From Middle English *frist, frest, first, furst, from Old English fyrst, fierst, first (“period, space of time, time, respite, truce”), from Proto-Germanic *fristaz, *fristą (“date, appointed time”), from Proto-Indo-European *pres-, *per- (“forward, forth, over, beyond”). Cognate with North Frisian ferst, frest (“period, time”), German Frist (“period, deadline, term”), Swedish frist (“deadline, respite, reprieve, time-limit”), Icelandic frestur (“period”). See also first.
(third-person singular simple present frists, present participle fristing, simple past and past participle fristed)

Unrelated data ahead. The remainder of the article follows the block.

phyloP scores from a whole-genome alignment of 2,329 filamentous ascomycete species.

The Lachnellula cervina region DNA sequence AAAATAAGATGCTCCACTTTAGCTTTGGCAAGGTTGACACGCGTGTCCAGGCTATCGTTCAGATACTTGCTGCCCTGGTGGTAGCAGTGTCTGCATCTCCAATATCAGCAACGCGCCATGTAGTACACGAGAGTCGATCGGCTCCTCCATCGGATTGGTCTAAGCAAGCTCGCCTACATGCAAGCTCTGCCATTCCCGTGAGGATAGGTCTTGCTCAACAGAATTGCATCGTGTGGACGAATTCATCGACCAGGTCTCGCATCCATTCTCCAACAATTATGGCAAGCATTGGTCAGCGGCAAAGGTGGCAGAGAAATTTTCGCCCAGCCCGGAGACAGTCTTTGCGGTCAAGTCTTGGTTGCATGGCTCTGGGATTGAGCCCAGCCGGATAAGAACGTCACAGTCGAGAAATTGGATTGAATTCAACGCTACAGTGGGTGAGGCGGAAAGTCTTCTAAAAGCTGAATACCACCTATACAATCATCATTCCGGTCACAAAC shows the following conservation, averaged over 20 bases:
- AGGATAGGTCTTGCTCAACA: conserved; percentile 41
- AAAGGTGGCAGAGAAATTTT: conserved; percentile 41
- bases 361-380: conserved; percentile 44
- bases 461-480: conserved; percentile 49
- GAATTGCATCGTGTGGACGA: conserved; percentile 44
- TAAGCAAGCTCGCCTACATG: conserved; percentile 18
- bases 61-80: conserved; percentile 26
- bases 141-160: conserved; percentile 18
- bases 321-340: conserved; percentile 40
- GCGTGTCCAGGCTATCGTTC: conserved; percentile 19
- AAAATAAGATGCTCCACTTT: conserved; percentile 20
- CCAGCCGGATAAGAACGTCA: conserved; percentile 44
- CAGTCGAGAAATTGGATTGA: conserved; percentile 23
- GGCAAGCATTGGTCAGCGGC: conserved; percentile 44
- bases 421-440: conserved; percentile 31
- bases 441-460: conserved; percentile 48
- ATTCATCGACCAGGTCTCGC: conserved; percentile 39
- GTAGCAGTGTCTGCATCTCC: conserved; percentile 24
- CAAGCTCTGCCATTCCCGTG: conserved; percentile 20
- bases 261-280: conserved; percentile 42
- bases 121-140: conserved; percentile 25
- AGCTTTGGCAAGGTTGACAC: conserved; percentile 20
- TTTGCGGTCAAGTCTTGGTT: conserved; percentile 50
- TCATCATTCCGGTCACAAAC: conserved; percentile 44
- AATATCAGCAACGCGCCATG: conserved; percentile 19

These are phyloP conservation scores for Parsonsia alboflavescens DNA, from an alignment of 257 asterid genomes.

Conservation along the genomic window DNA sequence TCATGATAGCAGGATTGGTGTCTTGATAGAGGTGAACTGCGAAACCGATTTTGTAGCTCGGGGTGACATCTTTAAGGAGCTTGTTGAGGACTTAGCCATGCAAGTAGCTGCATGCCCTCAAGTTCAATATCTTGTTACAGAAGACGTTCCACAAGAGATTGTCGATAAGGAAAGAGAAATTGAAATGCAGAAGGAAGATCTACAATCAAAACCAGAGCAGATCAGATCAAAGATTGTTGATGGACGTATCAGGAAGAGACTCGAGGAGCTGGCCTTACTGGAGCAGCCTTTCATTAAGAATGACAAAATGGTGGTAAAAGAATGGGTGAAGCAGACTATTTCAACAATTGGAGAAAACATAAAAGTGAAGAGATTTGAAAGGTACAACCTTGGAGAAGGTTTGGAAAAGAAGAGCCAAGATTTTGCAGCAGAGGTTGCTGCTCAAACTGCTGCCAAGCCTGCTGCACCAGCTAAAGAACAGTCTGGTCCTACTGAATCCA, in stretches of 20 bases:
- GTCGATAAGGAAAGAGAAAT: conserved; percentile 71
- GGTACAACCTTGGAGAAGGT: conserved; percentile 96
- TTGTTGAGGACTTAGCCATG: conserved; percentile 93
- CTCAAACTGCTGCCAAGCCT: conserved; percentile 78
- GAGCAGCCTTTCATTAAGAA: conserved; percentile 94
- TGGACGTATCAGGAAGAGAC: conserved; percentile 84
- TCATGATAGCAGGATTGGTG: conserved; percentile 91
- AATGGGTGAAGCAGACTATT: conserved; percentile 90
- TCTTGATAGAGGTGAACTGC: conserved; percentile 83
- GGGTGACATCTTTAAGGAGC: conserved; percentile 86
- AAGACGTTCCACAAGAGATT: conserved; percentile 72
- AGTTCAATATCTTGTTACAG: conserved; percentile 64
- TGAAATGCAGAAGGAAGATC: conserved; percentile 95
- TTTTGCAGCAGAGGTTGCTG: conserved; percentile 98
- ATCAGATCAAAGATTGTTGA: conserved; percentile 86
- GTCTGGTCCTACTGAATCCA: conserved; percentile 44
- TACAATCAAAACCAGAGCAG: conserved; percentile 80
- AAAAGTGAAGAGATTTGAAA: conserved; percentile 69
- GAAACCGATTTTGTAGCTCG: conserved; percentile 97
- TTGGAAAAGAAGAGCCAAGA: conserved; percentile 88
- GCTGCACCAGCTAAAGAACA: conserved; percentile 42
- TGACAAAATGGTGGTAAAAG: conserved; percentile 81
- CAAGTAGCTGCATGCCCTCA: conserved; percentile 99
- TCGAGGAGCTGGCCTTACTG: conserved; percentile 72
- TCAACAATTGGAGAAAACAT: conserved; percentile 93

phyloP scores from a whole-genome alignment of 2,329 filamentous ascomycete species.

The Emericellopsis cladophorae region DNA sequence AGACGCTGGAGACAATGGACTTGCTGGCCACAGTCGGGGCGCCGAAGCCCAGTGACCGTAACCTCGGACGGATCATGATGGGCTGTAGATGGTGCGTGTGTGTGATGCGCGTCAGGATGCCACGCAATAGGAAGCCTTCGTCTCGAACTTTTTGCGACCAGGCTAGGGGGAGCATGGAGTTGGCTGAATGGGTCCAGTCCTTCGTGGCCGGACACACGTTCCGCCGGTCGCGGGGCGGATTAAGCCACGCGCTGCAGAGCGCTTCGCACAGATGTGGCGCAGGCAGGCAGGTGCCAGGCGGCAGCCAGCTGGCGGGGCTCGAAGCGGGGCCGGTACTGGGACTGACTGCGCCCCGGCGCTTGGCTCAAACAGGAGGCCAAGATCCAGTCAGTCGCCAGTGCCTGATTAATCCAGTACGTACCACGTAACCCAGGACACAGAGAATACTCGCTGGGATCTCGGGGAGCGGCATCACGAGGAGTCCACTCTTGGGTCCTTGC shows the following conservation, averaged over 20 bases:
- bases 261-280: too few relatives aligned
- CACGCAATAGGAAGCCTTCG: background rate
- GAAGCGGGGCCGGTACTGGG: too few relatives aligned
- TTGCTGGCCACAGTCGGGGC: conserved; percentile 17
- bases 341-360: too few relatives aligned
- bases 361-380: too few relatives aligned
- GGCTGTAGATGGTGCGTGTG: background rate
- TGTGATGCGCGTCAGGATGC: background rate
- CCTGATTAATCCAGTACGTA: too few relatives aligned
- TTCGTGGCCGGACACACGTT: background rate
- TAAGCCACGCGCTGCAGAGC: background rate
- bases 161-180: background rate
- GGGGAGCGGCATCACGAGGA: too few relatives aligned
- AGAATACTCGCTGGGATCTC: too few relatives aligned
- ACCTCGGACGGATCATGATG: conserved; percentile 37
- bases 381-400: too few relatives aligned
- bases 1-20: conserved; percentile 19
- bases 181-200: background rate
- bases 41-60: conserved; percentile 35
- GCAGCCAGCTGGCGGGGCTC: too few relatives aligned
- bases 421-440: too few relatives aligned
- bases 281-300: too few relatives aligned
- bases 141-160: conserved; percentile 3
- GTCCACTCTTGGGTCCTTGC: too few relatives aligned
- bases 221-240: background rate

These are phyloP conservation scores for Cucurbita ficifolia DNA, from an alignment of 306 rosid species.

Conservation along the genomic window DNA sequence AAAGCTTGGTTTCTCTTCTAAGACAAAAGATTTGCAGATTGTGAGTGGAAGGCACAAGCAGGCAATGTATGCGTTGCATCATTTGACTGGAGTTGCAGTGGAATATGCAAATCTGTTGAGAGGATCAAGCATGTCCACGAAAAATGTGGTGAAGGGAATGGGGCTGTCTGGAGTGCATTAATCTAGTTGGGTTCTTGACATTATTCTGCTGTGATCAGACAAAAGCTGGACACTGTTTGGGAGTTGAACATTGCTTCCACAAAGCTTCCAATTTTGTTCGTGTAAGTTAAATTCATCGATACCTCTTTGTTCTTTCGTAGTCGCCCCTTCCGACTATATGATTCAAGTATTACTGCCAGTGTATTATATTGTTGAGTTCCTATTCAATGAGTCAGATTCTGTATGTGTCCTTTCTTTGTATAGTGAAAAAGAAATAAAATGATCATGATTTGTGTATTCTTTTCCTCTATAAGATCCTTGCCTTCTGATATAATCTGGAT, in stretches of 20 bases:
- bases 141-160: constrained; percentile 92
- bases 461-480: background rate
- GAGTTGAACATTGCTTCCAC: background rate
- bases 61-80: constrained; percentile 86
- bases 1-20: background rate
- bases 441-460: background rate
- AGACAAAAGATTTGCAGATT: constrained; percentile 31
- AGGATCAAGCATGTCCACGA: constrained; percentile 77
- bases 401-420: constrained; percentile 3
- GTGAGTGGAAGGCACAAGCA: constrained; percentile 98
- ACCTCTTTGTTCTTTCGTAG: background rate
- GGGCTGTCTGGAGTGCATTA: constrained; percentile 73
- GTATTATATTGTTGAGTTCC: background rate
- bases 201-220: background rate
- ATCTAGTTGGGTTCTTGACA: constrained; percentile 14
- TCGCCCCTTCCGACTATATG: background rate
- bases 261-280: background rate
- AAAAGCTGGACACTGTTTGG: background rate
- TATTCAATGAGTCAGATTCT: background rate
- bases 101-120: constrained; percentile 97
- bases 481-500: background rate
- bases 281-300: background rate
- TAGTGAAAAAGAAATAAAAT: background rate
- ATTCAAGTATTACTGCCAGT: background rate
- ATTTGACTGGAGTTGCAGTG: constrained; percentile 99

From Middle English *fristen, frysten, fresten, firsten, from Old English *fyrstan (“to defer, delay, put off”), from fyrst, fierst, first (“period, space of time, time, respite, truce”). See Etymology 1. Cognate with Low German versten, German fristen (“to eke out”), Danish friste (“to sustain, support, experience, tempt”), Icelandic fresta (“to delay”).